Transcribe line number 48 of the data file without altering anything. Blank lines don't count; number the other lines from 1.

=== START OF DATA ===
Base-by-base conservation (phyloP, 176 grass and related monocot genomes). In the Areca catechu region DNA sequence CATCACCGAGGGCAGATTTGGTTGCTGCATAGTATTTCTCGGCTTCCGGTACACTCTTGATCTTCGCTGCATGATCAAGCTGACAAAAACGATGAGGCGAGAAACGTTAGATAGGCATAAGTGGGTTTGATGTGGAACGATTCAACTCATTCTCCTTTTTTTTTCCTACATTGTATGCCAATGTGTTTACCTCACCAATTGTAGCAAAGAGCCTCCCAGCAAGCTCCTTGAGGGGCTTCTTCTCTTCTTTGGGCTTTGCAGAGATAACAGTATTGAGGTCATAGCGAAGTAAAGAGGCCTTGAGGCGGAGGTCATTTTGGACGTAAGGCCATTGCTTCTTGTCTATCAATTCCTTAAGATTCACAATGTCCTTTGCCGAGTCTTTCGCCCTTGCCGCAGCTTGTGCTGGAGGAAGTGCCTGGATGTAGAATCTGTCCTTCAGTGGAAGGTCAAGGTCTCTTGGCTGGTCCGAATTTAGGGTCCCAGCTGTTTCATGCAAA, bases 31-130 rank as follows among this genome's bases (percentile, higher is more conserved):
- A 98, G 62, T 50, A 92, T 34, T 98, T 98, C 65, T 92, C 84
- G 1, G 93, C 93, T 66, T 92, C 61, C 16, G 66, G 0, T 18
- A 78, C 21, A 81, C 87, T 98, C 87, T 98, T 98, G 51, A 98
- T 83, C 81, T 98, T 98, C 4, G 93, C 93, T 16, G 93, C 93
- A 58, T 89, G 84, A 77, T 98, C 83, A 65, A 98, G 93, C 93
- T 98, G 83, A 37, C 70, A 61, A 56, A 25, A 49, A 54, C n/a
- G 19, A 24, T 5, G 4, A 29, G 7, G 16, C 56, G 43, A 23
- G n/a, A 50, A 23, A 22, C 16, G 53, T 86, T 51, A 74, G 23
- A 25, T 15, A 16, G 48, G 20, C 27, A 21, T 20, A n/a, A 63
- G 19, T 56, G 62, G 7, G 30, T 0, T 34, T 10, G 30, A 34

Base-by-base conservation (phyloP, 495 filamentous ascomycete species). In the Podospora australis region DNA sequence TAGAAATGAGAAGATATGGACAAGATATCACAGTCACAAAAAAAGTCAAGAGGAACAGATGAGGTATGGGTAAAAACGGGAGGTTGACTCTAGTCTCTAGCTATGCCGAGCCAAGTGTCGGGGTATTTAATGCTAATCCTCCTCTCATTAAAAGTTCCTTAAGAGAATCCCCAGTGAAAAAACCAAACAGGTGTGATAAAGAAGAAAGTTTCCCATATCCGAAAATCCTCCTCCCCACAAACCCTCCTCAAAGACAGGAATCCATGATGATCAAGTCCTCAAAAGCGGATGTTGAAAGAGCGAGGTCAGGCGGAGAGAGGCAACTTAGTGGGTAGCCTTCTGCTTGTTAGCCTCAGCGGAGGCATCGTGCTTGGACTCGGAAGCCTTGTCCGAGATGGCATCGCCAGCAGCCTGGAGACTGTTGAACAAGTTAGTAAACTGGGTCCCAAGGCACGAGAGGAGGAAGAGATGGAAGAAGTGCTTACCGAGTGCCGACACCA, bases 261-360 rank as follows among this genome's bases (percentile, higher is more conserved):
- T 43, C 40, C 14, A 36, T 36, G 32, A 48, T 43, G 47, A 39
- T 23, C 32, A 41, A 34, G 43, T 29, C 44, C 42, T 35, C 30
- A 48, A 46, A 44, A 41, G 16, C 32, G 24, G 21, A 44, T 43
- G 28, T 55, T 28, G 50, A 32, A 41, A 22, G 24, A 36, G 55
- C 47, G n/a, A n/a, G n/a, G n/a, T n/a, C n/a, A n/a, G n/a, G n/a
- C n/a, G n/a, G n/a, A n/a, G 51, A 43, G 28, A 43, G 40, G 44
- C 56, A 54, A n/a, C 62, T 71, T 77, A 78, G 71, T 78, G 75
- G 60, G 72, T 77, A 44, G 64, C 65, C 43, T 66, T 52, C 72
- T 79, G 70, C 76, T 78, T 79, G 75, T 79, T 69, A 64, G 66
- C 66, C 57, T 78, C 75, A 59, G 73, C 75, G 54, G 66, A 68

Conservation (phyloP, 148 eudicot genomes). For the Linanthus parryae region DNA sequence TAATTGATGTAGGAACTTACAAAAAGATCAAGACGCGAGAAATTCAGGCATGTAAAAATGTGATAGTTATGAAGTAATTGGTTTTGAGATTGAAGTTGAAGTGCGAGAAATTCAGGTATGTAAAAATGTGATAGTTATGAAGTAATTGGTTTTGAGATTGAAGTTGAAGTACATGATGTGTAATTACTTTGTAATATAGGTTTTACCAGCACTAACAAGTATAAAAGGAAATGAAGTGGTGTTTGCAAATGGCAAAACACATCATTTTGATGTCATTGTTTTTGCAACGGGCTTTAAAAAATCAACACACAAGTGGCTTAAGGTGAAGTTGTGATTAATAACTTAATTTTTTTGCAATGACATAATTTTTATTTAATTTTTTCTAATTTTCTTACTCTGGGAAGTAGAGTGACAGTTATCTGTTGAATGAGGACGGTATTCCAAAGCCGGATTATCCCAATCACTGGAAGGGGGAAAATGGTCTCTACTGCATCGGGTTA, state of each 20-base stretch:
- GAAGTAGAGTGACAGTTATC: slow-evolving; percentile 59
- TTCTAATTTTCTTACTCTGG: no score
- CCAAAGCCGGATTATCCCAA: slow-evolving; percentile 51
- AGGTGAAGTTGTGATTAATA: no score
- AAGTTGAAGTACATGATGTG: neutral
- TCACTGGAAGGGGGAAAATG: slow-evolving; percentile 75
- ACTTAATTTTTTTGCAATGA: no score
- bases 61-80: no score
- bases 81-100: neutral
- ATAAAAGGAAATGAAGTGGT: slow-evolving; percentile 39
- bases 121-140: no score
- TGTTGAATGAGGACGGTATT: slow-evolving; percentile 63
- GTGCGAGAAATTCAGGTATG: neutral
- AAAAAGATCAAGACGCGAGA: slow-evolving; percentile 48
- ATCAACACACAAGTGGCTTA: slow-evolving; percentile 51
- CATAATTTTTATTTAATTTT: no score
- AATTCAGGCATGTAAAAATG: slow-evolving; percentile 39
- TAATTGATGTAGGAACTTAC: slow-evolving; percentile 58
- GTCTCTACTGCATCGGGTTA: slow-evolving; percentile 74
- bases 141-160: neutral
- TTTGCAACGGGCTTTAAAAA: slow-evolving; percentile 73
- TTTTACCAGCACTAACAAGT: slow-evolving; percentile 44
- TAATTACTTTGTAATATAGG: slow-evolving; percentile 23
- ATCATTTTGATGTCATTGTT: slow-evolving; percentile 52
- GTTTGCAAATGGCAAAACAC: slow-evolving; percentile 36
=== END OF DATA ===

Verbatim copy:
- GTTTGCAAATGGCAAAACAC: slow-evolving; percentile 36